Sunday, May 11, 2014

New York Classical Review on R. Nathaniel Dett's 'The Ordering of Moses': 'The Cincinnati Symphony and soloists gave a fine account of this work.'

features a comprehensive Works List and a Bibliography by Dr. Dominique-René de Lerma, (Photo: Library of Congress)]

by Amanda Angel

May 10, 2014

Heavy-handed presentation undermines Cincinnati Symphony revival of Dett's "Moses"

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William, I  also considered that it was totally unnecessary for Conlon to have resorted to the ‘cheap’ sensationalism by reviving memories of ‘old issues’ and interrupting his performance at that point. Unfortunately, I was not able to hear it at all on line due to what seemed to be some sort of glitch on the internet. I will be looking out npr putting this event under archives on their website.  Best wishes, Mike [Michael S. Wright]                                                                                                      
James Conlon led the Cincinnati Symphony Orchestra, May Festival Chorus, and an appreciative audience in a rousing encore of Handel’s “Hallelujah” chorus from The Messiah to close its “Spring for Music” performance Friday night at Carnegie Hall. Yet it was another refrain of “Hallelujah” that loomed larger over the evening.
In 1937 the Cincinnati Symphony premiered R. Nathaniel Dett’s oratorio, The Ordering of Moses at a May Festival concert, which was broadcast live on NBC radio. About 45 minutes into the African-American composer’s hour-long work, the choristers intone “Hallelujah” in response to the drowning of the Pharaoh’s armies. Then NBC cut the broadcast for reasons that remain unknown today.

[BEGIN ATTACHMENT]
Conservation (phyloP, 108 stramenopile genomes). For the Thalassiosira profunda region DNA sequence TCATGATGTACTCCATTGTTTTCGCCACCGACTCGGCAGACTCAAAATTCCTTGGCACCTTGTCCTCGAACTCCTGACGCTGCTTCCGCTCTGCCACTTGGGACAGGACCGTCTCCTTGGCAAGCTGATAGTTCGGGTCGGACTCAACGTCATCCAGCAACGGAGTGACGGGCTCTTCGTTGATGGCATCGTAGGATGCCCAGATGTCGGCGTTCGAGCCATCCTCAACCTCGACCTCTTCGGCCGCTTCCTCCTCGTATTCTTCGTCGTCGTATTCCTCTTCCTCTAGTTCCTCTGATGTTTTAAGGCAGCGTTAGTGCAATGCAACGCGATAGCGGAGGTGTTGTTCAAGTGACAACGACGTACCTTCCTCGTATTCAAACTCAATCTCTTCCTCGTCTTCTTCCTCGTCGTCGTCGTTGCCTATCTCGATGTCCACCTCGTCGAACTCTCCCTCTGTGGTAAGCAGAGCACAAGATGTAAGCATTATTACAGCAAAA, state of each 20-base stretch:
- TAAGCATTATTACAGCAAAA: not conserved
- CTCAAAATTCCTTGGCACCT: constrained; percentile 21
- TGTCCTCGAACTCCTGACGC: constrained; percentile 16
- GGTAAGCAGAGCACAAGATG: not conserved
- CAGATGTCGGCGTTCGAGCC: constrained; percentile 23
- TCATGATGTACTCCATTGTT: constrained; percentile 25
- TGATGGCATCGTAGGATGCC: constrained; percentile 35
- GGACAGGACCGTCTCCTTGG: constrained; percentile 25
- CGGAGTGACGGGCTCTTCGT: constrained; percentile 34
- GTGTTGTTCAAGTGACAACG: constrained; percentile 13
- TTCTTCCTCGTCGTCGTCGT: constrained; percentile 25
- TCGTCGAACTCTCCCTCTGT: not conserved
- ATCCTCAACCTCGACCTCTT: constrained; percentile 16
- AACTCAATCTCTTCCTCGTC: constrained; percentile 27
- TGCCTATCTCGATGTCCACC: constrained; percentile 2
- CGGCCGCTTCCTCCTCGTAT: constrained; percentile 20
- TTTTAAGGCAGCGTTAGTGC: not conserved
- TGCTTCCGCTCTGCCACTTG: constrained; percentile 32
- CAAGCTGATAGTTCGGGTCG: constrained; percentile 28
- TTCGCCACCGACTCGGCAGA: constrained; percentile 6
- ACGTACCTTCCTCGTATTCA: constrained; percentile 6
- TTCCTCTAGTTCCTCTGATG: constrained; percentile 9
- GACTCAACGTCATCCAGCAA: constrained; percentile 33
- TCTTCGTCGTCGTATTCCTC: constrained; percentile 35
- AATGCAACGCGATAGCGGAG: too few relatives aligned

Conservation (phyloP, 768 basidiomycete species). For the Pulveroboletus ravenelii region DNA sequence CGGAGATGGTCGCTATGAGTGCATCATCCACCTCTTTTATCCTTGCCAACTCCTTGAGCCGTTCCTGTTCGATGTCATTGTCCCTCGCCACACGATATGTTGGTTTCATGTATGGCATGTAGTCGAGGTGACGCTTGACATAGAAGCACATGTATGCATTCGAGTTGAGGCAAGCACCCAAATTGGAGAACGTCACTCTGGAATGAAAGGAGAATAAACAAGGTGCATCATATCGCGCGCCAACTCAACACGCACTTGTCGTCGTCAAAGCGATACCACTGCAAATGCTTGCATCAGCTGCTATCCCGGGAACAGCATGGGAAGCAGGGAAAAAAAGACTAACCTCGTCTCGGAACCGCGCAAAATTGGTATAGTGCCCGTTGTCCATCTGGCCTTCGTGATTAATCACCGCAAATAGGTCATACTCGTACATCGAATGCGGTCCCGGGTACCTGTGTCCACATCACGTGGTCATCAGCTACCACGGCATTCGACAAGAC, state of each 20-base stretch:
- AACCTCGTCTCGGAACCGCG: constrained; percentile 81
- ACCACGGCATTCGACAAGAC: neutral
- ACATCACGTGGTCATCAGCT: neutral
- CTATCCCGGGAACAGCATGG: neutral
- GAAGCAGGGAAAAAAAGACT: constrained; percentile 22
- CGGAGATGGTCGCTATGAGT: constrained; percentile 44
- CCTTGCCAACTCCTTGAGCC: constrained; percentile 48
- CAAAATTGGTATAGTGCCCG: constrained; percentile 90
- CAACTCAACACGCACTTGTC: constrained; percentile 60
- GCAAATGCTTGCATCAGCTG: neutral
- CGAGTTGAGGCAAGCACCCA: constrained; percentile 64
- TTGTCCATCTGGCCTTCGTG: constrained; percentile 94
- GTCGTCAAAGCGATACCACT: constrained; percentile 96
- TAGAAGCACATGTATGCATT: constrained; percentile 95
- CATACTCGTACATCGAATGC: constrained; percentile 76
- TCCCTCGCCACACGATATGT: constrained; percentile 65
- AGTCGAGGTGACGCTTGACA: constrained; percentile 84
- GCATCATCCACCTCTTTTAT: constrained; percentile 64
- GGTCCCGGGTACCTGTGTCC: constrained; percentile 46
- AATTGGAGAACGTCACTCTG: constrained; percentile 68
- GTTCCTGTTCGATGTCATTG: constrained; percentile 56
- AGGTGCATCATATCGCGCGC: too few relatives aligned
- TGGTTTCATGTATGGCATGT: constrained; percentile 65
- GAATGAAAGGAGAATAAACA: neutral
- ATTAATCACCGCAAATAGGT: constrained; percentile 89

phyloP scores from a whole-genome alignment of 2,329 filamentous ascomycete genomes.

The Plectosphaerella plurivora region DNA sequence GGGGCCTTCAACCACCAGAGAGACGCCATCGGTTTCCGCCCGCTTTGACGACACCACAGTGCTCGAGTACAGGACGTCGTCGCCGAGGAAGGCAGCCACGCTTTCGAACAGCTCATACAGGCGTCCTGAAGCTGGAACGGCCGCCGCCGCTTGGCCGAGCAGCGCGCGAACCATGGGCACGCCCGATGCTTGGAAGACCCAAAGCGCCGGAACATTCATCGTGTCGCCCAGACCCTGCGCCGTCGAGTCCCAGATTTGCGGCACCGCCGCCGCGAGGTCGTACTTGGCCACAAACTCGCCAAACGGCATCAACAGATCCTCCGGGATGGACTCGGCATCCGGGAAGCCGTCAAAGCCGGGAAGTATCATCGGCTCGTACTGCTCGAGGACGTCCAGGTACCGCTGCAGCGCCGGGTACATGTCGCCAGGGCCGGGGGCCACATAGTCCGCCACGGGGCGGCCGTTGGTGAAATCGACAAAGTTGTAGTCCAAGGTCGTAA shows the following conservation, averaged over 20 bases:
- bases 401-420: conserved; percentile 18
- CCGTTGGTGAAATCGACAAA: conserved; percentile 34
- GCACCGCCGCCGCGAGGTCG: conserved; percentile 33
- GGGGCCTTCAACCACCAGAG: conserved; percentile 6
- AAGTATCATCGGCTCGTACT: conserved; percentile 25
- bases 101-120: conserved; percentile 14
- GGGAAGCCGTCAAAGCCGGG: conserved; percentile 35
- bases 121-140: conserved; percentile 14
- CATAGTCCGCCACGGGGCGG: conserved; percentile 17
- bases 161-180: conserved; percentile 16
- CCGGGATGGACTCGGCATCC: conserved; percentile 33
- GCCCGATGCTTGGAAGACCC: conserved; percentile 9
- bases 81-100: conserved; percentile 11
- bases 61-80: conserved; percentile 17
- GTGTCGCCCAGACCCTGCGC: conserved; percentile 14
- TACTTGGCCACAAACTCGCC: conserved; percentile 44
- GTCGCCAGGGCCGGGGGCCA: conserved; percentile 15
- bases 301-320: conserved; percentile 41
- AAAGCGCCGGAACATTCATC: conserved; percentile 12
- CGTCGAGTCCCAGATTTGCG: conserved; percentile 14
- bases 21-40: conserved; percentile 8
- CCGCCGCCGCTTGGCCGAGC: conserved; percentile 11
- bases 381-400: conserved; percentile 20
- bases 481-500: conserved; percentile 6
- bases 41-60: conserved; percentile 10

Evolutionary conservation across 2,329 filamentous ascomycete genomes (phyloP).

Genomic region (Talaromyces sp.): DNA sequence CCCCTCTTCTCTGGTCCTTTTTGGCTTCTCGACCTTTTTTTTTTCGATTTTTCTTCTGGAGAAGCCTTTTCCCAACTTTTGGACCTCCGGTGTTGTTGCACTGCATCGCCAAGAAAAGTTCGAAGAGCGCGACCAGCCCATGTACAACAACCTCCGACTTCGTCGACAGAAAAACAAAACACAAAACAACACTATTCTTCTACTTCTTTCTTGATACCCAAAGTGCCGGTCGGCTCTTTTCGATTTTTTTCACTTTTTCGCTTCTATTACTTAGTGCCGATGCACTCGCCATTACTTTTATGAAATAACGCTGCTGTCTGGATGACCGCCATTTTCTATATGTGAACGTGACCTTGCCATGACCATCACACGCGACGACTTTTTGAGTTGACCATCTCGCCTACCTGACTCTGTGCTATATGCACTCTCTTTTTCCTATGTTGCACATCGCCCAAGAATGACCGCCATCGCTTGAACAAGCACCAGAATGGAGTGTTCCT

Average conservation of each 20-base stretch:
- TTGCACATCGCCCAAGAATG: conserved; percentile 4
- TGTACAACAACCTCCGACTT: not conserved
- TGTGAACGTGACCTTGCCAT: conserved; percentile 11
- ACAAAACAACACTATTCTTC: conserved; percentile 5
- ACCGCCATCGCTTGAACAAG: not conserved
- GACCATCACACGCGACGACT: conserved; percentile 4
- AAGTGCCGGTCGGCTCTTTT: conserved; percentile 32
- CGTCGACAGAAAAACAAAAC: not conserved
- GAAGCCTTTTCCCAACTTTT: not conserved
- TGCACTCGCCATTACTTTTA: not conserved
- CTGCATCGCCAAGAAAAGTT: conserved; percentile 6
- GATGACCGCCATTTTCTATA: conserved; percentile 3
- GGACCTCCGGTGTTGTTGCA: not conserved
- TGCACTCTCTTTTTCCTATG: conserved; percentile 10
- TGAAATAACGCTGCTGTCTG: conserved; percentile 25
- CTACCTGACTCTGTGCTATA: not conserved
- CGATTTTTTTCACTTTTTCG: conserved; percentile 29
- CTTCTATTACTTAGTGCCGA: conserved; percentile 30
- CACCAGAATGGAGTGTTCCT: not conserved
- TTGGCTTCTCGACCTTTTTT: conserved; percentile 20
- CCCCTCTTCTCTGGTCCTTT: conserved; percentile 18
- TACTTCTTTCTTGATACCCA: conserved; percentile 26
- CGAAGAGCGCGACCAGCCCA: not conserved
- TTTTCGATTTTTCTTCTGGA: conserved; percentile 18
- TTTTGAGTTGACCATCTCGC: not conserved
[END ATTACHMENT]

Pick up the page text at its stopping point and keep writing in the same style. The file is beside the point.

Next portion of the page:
The Ordering of Moses, a landmark work by an African-American composer, was on the program again Friday night, and the performance played out much as it had on the airwaves decades ago. Conlon stopped the orchestra at the very point when the broadcast ended, and the actual taped interruption from 1937 played over the house speakers: “We are sorry indeed, ladies and gentleman, but due to previous commitments, we are unable to remain for the closing moments of this excellent performance.”
Unlike 74 years earlier, Friday’s listeners, both in the house and those tuning in on WQXR, heard the oratorio through to its exultant finish. However, it’s curious that in Conlon’s attempt to remedy an injustice—the program notes maintain that the broadcast was halted due to complaints regarding the composer’s race rather than a scheduling snafu—the conductor engaged in such a jarring and gimmicky interruption himself.
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Heavy-handed presentation undermines Cincinnati Symphony revival of Dett’s “Moses”

May 10, 2014
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